Director:  Controls the artistic vision and guides the talent and crew to bring it to life.

Director of Photography: The person responsible for the photographic look of the film. Also known as the DP or Cinematographer, this person directs the camera and light crews to fulfil the Director’s cinematic vision.

Screenwriter: The person who writes the screenplay.

Talent: The actors who portray the characters in the film. Principal and supporting cast.

BELOW THE LINE

Production Management: 

Unit Production Manager: Responsible for budget, schedule and general management of set.

  • Production Coordinator: Sets up the production office and organizes equipment, supplies and staff.

  • Production Secretary: Provides administration assistance to the Production Coordinator and Production Manager. This position requires one to answer phones, compile mailings, schedule meetings and travel accommodations, organize supplies, and relay messages.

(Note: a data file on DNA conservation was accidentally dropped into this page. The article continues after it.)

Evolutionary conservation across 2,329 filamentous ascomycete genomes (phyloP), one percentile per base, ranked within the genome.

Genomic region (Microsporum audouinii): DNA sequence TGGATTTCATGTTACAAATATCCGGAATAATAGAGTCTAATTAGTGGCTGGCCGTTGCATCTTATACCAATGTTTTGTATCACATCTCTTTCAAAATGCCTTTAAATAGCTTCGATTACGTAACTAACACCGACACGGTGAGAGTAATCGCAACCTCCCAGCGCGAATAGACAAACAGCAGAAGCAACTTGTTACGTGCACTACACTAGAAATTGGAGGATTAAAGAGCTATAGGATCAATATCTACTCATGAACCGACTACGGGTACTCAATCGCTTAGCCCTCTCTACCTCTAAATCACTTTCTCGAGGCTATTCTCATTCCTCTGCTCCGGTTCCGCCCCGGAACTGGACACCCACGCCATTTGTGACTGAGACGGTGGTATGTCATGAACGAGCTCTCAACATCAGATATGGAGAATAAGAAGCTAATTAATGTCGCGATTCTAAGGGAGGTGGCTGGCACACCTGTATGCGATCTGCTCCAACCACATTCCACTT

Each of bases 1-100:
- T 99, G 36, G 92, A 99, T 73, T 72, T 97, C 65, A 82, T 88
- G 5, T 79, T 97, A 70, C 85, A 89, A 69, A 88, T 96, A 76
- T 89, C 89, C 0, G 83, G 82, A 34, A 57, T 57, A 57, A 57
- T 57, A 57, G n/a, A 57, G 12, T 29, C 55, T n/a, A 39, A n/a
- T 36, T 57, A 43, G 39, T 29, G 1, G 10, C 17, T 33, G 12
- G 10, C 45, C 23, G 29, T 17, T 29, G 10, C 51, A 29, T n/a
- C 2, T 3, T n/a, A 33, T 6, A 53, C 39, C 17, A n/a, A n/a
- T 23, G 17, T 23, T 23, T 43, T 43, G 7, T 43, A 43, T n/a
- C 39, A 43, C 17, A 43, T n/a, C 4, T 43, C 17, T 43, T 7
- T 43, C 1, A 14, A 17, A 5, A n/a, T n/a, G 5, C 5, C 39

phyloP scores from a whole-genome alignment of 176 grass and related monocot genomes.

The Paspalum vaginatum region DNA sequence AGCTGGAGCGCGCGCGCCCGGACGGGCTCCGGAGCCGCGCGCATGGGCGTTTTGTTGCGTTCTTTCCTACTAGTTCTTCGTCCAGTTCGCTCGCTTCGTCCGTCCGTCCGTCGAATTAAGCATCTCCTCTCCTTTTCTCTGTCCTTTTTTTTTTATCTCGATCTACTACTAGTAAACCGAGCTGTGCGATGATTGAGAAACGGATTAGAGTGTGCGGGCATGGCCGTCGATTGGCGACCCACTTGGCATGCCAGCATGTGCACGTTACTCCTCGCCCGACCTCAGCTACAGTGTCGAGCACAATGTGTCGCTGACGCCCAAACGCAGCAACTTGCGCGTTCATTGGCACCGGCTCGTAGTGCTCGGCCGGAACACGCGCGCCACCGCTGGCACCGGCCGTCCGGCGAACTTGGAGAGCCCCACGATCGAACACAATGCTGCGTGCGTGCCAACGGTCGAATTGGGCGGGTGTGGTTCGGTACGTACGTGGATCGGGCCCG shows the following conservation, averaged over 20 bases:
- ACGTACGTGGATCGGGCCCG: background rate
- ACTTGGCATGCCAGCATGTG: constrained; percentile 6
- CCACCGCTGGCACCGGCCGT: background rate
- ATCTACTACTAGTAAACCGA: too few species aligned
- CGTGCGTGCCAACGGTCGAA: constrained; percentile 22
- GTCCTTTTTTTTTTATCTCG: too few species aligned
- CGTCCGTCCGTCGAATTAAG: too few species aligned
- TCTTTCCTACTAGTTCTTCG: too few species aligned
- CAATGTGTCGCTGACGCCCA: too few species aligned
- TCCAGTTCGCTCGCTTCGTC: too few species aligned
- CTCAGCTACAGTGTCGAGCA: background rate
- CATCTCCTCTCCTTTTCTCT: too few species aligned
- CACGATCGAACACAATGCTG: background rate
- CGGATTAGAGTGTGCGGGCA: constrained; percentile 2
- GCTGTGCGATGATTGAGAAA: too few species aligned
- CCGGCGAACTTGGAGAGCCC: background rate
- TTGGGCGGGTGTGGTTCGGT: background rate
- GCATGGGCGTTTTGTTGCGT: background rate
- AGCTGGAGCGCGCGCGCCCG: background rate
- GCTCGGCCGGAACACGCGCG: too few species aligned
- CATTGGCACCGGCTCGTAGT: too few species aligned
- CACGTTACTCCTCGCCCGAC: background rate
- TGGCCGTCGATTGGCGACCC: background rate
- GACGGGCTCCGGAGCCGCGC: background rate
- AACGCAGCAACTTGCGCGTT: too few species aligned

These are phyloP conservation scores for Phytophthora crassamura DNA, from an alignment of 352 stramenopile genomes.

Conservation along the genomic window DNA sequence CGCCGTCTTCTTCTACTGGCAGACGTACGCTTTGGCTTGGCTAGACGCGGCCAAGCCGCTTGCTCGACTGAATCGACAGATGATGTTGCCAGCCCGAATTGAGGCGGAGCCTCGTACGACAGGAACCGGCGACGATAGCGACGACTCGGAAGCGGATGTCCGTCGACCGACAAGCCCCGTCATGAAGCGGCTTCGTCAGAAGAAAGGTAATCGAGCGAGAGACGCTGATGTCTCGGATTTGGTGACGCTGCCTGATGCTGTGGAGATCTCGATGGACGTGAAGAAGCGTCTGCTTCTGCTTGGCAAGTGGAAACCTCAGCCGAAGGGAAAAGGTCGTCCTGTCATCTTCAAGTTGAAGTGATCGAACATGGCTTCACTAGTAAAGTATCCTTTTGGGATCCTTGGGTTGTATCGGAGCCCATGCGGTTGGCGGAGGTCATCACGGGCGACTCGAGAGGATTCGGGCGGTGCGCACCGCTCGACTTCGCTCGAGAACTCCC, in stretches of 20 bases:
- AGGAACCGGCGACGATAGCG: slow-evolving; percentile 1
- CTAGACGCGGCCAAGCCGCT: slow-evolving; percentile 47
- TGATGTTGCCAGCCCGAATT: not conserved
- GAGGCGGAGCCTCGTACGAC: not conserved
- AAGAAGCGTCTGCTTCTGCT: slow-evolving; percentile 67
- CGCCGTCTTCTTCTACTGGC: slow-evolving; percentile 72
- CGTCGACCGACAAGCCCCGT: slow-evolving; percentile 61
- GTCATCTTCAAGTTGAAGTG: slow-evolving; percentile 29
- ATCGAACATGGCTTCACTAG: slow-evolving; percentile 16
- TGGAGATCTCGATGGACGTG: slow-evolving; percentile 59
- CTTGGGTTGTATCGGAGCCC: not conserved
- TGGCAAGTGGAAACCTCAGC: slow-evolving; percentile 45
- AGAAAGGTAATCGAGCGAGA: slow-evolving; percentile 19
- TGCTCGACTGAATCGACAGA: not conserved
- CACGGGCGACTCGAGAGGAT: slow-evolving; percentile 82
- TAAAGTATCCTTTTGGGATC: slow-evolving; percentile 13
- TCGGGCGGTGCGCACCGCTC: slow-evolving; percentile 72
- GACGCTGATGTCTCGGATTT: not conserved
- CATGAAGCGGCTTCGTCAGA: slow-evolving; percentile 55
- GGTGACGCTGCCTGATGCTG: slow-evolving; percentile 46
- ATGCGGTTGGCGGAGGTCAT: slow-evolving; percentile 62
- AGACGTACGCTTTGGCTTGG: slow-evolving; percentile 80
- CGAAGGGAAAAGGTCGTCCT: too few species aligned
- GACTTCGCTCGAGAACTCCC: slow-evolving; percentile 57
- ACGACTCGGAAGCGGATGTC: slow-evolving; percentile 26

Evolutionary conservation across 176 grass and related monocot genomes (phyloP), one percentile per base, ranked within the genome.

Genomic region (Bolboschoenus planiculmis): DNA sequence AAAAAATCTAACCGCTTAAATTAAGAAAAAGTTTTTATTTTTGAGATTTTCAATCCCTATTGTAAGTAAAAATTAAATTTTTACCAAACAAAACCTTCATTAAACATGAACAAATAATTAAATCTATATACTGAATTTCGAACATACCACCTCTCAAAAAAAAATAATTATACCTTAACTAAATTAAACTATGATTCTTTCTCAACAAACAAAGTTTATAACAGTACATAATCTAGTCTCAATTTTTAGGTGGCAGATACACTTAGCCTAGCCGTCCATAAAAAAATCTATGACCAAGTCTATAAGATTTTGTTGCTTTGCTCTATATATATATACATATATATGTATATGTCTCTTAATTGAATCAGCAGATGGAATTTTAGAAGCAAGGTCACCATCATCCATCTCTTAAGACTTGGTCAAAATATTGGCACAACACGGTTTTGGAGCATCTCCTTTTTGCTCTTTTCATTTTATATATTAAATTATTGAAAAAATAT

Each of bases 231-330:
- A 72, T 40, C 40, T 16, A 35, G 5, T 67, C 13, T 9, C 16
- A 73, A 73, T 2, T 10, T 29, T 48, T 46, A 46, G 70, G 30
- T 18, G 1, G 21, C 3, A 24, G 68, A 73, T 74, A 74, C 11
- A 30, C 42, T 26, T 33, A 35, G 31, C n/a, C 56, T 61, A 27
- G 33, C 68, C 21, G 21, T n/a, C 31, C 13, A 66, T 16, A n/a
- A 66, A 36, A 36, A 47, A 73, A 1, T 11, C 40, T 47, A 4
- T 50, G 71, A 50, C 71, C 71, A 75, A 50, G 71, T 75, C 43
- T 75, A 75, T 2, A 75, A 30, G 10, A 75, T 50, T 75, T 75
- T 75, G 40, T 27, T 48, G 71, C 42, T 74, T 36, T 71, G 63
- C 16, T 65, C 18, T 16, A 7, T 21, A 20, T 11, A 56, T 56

• Production Accountant: Is responsible for managing finances and maintaining financial records during film production, working closely with the producer and the production office.

  • Office Production Assistant: Supports a film’s production from a clerical standpoint — handling paperwork, phone call inquiries, and picking-up or dropping-off items.


Assistant Directors:

1st AD (Assistant Director): This person plans the filming schedule, working with the director, director of photography and other heads of department to ensure an efficient shoot. The 1st AD creates the shooting schedule with the producers and crew heads, oversees the call sheet and makes sure everyone is on time and where they should be in the process. They “call the roll” meaning cues the various department heads to prepare the days filming and is a general diplomat, safety advocate and go-between for the Director and the rest of the crew.